PLANNING Minister Cameron Dick has rejected claims of secrecy surrounding a planning decision that will facilitate residential development on North Stradbroke Island native title land.
It comes in response to fears raised by Oodgeroo MP Mark Robinson and Bowman MP Andrew Laming that there had been no community consultation on the plans.
The temporary planning instrument, published in Monday's Government Gazette, will be in place for the next two years and covers the newly-declared Quandamooka Land Aspirations Area, which includes native title land, in the island's three major townships of Amity, Dunwich and Point Lookout.
The planning instrument re-zones land, overruling that which is set out in Redland City Council's 2018 city plan.
However, according to Redland City Council they were not aware of the unusual use of a planning instrument to identify the lots and enact future land uses until advised by the state this week.
"The determination on the land uses gazetted this week have been part of confidential indigenous land use agreement negotiations between the Queensland government and QYAC over several years," a council spokesperson said.
Mr Dick said there were no development applications, nor had any land been transferred.
"This is a rezoning that allows the Straddie community to have their say on future opportunities around economic growth, jobs and housing on the island," he said.
Sites - predominantly marked for conservation in the city plan - have been earmarked for uses including low density residential, recreation and open space, community facilities, tourist accommodation, waterfront and marine industry and land set aside for emerging community use.
QYAC chief executive Cameron Costello said the changes would boost housing and land opportunities for the Quandamooka people.
Prime land on Mooloomba Road, opposite the steps down to Frenchman's Beach at Point Lookout with stunning ocean views, has been zoned low density residential development.
New residential zonings are in place on East Coast Road and Alfred Martin Way at Dunwich, as well as Miles Street and Kawana Street at Amity.
A large parcel of land near Claytons Road at Amity has been changed from conservation to recreation and open space.
At Ballow Road, Dunwich, near the Adams Beach campground, and East Coast Road near the bus terminal, land is zoned for waterfront and marine industry.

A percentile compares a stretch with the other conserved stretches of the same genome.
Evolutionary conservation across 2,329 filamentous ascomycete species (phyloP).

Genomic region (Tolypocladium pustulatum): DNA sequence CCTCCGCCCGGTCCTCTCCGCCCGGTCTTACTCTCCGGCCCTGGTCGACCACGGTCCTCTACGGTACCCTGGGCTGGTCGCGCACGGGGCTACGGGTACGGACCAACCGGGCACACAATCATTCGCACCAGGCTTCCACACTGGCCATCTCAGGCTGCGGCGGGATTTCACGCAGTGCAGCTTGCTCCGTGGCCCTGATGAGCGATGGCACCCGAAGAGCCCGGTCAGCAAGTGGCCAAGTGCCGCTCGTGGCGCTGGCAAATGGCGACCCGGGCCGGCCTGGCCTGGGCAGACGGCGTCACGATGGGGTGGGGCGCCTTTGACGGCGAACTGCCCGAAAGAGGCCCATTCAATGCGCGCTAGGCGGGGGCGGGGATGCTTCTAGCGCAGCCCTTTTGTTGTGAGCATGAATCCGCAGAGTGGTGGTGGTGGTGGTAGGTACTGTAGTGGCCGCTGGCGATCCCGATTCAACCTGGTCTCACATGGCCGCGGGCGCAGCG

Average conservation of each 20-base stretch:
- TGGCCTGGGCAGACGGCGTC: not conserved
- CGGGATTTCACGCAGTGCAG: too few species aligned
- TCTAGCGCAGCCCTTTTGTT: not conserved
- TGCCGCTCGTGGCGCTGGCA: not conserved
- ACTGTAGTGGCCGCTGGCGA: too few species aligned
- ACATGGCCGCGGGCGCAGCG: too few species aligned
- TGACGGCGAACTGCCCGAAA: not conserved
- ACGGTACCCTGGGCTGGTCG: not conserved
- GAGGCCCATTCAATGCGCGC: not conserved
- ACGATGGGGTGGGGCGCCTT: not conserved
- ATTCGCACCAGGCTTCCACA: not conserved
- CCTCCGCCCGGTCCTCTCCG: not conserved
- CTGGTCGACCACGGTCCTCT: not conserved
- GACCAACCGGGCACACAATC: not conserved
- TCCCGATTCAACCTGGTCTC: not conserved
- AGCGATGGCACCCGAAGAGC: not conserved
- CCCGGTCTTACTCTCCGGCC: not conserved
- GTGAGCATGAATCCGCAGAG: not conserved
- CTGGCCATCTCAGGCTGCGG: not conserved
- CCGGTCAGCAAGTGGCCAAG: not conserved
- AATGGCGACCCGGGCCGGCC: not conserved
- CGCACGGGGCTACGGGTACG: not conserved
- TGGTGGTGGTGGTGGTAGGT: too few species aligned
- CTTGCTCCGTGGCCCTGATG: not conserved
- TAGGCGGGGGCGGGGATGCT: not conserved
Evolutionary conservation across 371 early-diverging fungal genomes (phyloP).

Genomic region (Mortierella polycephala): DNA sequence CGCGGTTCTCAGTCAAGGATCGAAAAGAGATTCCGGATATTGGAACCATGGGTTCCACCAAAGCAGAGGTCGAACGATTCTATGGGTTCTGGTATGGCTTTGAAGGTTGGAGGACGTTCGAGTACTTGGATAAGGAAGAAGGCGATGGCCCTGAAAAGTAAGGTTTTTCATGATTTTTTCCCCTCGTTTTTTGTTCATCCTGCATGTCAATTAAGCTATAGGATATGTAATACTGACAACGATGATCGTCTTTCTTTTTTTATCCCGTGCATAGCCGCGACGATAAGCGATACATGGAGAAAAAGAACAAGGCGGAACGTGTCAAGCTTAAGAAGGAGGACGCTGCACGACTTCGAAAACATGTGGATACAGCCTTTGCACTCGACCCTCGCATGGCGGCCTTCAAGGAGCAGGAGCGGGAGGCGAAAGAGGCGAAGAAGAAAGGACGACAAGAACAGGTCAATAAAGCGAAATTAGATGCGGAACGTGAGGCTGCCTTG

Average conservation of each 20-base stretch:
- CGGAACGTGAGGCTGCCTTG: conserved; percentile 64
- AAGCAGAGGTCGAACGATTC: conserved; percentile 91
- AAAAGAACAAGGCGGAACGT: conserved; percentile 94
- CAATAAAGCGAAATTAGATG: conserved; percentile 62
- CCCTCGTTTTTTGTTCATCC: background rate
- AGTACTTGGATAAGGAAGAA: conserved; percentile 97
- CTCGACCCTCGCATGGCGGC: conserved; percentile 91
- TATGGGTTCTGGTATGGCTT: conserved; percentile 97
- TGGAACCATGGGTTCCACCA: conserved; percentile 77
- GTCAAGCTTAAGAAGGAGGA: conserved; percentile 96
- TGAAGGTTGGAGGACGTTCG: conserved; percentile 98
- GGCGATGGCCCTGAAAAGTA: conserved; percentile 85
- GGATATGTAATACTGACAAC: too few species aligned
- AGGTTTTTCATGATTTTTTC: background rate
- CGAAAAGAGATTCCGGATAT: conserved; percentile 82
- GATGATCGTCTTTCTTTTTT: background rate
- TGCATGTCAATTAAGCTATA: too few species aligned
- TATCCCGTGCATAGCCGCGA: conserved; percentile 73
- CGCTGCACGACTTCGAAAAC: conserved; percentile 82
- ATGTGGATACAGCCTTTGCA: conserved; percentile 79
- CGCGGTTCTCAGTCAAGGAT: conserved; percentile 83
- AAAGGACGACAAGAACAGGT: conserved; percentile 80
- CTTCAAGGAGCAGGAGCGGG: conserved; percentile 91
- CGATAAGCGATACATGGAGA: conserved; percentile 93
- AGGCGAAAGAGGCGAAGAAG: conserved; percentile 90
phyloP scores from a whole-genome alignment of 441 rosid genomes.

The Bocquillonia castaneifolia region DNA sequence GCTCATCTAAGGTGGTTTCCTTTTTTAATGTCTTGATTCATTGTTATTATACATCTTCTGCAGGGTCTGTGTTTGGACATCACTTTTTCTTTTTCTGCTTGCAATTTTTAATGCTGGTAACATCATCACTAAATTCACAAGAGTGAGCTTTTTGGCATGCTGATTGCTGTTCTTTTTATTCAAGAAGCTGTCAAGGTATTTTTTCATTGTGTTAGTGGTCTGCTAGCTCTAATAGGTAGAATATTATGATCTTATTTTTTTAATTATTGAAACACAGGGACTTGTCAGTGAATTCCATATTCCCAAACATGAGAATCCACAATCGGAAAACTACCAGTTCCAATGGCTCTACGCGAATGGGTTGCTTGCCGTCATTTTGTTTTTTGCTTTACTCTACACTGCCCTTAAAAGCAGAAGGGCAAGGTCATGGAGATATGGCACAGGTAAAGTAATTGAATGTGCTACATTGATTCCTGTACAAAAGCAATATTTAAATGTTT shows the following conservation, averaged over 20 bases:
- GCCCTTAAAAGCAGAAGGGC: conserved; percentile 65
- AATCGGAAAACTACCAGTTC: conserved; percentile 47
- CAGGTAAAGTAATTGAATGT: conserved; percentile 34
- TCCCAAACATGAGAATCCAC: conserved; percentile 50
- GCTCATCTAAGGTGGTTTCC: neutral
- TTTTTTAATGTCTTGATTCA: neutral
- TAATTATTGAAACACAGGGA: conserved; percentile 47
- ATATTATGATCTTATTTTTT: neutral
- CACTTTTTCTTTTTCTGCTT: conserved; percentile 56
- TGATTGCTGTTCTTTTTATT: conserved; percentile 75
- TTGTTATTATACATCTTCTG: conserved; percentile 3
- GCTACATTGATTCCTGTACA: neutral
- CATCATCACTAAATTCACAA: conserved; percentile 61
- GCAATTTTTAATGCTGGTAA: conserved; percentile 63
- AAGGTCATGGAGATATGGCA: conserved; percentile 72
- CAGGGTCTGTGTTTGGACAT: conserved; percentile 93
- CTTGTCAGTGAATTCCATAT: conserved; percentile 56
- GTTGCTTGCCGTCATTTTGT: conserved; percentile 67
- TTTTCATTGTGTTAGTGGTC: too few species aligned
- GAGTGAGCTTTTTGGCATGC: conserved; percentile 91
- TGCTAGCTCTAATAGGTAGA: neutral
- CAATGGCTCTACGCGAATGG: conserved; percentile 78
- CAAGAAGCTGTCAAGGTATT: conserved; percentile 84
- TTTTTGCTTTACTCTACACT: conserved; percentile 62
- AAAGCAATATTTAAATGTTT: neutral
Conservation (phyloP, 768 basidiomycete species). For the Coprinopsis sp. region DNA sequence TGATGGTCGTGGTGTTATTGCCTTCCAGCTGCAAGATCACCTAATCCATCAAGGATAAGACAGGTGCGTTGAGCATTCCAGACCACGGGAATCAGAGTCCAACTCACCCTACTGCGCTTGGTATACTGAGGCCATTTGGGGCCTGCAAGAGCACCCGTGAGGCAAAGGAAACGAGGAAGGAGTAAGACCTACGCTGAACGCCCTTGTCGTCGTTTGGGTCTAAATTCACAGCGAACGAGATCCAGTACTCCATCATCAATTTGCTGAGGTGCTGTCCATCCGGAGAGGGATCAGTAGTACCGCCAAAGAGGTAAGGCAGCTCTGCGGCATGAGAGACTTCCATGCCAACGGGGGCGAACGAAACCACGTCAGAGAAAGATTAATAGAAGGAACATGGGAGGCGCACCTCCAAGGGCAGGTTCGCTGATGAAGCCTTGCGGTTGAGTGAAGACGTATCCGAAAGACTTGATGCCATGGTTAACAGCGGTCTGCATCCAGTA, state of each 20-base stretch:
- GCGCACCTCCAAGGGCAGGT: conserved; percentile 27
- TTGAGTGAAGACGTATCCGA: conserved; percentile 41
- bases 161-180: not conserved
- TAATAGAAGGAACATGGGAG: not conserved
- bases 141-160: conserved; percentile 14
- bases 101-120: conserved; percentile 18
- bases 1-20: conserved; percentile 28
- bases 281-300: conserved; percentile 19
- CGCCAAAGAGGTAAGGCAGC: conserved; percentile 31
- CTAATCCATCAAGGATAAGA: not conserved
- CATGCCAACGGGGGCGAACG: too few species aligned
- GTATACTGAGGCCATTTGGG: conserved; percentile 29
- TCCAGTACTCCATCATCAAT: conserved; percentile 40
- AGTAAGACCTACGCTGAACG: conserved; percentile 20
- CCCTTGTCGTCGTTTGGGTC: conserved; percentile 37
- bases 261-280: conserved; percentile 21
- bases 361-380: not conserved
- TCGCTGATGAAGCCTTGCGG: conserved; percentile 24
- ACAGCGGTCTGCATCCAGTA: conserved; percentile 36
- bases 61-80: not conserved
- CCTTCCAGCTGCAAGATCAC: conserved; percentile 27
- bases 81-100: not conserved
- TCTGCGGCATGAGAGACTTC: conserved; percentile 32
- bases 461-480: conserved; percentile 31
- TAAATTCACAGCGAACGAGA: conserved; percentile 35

An emerging community zone has been created at Mitchell Street, Dunwich, as well as a significant area of bushland behind George Nothling Drive.
Tourist accommodation, community facilities and low-impact industry are marked out on George Nothling Drive at Point Lookout, similar to that set out in the city plan.
Mr Costello said the allocation of land had always been part of the native title settlement with the state government and council, with policies under development since 2012.
"Regrettably council chose not to include these in their draft Redland City Plan but the state government's action will now require council to address these shortfalls in their planning scheme," he said.
"The next step is for Quandamooka people to develop a land allocation policy and that will be a thorough consultative process that will require native title holder consent."
Council will still be responsible for assessing new development applications lodged over the 25 lots identified in the state's plan.
Development applications would have to comply with standard state and council planning rules.
Mr Laming said a priority development area had been dropped onto the island without consultation.
He said it was a blow to businesses giving it a go on the island and struggling to get government assistance through COVID-19.
Mr Robinson said the announcement had brought concerns about a lack of consultation and awareness over a decision that impacted hundreds of blocks across the island.
"Labor's land announcement was cloaked in secrecy, with no wider community input, including from the broader traditional Quandamooka elders," he said.
"I am deeply concerned that land on North Stradbroke Island zoned for conservation and potentially strategic koala habitat could be bulldozed or cleared, as was the case recently at Point Lookout."
Mr Dick said there had been nine years of consultation and discussion.
"If locals feel they are not being consulted, can I assure them they will be consulted for years to come as part of this process."